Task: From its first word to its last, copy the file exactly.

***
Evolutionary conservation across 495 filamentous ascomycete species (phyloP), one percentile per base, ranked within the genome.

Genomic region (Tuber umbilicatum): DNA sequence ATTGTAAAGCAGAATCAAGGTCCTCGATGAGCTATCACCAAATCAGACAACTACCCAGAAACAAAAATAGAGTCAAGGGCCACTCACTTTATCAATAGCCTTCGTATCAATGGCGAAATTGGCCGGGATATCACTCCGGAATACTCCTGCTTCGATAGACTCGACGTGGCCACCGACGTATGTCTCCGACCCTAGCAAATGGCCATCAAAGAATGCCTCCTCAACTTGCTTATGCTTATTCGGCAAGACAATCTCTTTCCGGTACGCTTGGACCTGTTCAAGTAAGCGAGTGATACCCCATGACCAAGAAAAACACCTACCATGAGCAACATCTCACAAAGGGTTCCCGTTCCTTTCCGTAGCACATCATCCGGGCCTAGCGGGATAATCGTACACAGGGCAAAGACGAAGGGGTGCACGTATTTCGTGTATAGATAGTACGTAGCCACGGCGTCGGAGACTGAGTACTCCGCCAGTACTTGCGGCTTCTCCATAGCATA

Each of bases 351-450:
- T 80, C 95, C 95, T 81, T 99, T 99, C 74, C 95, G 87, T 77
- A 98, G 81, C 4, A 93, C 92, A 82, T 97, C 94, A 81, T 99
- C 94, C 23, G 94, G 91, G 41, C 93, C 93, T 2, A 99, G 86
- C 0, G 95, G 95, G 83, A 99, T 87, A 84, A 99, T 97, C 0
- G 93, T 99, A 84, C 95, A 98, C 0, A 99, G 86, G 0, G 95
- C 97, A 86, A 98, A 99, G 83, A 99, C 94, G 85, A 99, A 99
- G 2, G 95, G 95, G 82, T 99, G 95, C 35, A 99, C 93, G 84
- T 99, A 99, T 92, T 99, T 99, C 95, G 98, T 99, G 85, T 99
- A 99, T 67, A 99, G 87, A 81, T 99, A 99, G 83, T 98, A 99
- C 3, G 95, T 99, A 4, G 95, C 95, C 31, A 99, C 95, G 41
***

Evolutionary conservation across 495 filamentous ascomycete species (phyloP), one percentile per base, ranked within the genome.

Genomic region (Tuber umbilicatum): DNA sequence ATTGTAAAGCAGAATCAAGGTCCTCGATGAGCTATCACCAAATCAGACAACTACCCAGAAACAAAAATAGAGTCAAGGGCCACTCACTTTATCAATAGCCTTCGTATCAATGGCGAAATTGGCCGGGATATCACTCCGGAATACTCCTGCTTCGATAGACTCGACGTGGCCACCGACGTATGTCTCCGACCCTAGCAAATGGCCATCAAAGAATGCCTCCTCAACTTGCTTATGCTTATTCGGCAAGACAATCTCTTTCCGGTACGCTTGGACCTGTTCAAGTAAGCGAGTGATACCCCATGACCAAGAAAAACACCTACCATGAGCAACATCTCACAAAGGGTTCCCGTTCCTTTCCGTAGCACATCATCCGGGCCTAGCGGGATAATCGTACACAGGGCAAAGACGAAGGGGTGCACGTATTTCGTGTATAGATAGTACGTAGCCACGGCGTCGGAGACTGAGTACTCCGCCAGTACTTGCGGCTTCTCCATAGCATA

Each of bases 351-450:
- T 80, C 95, C 95, T 81, T 99, T 99, C 74, C 95, G 87, T 77
- A 98, G 81, C 4, A 93, C 92, A 82, T 97, C 94, A 81, T 99
- C 94, C 23, G 94, G 91, G 41, C 93, C 93, T 2, A 99, G 86
- C 0, G 95, G 95, G 83, A 99, T 87, A 84, A 99, T 97, C 0
- G 93, T 99, A 84, C 95, A 98, C 0, A 99, G 86, G 0, G 95
- C 97, A 86, A 98, A 99, G 83, A 99, C 94, G 85, A 99, A 99
- G 2, G 95, G 95, G 82, T 99, G 95, C 35, A 99, C 93, G 84
- T 99, A 99, T 92, T 99, T 99, C 95, G 98, T 99, G 85, T 99
- A 99, T 67, A 99, G 87, A 81, T 99, A 99, G 83, T 98, A 99
- C 3, G 95, T 99, A 4, G 95, C 95, C 31, A 99, C 95, G 41